Friday, May 4, 2007

Bellevue teacher earns state award

Krista Jones? multi-faceted teaching recognized

Express Staff Writer

Krista Jones of Bellevue Elementary School is one of three Idaho science teachers awarded the Governor's Industry Award for Notable Teaching in Science by Gov. C.L. "Butch" Otter.

Jones, a kindergarten through fifth-grade science teacher, was presented the top elementary school honor Tuesday, May 1.

"Krista (Jones) provides students with projects that integrate math, science, technology, social studies and language arts," states a written statement from the governor's office. The GIANTS award is also a result of her dedication to "involve her students in community service projects, such as the Techno Treats project."

Techno Treats provided students the opportunity to explore biotechnology, food processing and manufacturing in an effort that raised $3,000 for the Feed the Children Foundation. In addition, her students applied lessons learned in geophysics and materials-science manufacturing to raise $4,500 for the Care Foundation and $6,000 for Hurricane Katrina relief.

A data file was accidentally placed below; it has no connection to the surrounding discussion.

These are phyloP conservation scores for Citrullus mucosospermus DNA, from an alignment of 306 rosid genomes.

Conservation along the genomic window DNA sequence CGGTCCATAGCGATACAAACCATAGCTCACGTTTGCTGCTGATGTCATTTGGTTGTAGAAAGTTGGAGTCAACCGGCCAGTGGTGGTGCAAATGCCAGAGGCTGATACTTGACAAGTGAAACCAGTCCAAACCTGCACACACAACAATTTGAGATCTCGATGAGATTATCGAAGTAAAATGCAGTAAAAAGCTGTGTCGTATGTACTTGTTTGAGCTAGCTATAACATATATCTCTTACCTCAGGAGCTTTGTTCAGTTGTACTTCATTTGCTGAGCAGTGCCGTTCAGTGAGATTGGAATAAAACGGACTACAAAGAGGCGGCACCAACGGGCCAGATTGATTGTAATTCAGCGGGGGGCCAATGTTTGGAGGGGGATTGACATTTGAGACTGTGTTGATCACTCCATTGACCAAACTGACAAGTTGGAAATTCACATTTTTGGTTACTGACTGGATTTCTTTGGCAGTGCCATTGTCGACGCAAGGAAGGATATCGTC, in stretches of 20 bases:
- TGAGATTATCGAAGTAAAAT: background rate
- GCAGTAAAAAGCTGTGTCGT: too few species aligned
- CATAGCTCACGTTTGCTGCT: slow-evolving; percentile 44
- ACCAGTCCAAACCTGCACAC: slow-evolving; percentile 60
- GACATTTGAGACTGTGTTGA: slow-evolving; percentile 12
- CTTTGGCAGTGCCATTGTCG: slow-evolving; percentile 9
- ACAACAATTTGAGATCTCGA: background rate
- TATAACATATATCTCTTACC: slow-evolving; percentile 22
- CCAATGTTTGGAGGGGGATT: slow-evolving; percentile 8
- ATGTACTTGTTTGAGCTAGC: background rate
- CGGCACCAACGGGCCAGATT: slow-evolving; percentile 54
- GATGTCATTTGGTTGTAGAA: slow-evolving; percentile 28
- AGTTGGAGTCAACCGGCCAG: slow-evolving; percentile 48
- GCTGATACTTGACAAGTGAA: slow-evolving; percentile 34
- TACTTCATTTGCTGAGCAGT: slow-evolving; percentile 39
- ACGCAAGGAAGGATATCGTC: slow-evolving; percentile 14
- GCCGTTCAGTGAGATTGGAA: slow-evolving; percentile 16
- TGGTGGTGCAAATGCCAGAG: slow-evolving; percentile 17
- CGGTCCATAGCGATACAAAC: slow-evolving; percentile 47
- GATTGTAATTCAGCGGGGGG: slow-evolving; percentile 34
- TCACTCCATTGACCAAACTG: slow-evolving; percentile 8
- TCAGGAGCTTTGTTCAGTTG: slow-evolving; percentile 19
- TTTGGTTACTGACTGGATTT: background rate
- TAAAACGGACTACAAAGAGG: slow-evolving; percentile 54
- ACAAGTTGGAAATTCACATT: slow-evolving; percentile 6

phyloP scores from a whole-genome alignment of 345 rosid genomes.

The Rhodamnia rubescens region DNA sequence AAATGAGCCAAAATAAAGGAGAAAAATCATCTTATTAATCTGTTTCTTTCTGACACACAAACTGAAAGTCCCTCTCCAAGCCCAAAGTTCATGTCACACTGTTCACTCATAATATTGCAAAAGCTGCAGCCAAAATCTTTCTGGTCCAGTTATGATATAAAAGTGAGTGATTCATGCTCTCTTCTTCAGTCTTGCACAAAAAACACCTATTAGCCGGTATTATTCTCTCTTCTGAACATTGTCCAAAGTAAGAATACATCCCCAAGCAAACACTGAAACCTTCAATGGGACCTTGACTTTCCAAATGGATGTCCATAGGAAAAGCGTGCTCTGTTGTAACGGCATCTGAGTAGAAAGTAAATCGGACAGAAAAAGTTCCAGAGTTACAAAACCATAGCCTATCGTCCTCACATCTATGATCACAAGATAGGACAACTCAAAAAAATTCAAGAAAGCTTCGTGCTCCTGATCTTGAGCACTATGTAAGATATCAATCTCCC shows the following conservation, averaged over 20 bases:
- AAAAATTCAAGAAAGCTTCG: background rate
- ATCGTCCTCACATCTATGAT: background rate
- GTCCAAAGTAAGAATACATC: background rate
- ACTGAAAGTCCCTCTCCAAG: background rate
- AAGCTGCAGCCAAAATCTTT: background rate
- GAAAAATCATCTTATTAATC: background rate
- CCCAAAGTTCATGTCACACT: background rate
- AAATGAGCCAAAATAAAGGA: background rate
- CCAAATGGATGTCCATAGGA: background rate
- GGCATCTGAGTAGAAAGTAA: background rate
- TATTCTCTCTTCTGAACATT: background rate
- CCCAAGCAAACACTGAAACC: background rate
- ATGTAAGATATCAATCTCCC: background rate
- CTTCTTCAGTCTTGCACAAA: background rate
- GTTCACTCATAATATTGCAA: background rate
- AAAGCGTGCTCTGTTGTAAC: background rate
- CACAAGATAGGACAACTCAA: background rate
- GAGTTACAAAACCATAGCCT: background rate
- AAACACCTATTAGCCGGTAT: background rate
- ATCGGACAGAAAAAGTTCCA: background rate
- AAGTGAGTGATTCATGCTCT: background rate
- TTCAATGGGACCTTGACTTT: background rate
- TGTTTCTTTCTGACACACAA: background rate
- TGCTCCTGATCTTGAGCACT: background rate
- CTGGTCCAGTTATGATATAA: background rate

In 2006, Jones was named Idaho Technology Education Teacher of the Year and received an award for International Technology Education Program of the year. Jones was a state finalist for the National Science Foundation Presidential Awards for Excellence in Mathematics and Science Teaching in 2004 and 2006.

Currently, Jones is writing and publishing a Human Space Exploration curriculum for NASA and the International Technology Education Association. Jones also has been featured in the Tech Foundation of America's Best Practices for Technology Education and is the author of articles in numerous educational publications.

Jones will receive $2,000 as part of the GIANTS award. A $500 cash prize also will go to each school of the award recipients.

Lewiston High School teacher Gary Thompson and Clair E. Gale Junior High School teacher JoAnn Bodel, of Idaho Falls, were the other award recipients.

"Greg, JoAnn and Krista exemplify the dedication, innovation and initiative necessary to advance science and technology instruction for Idaho students," Otter said.

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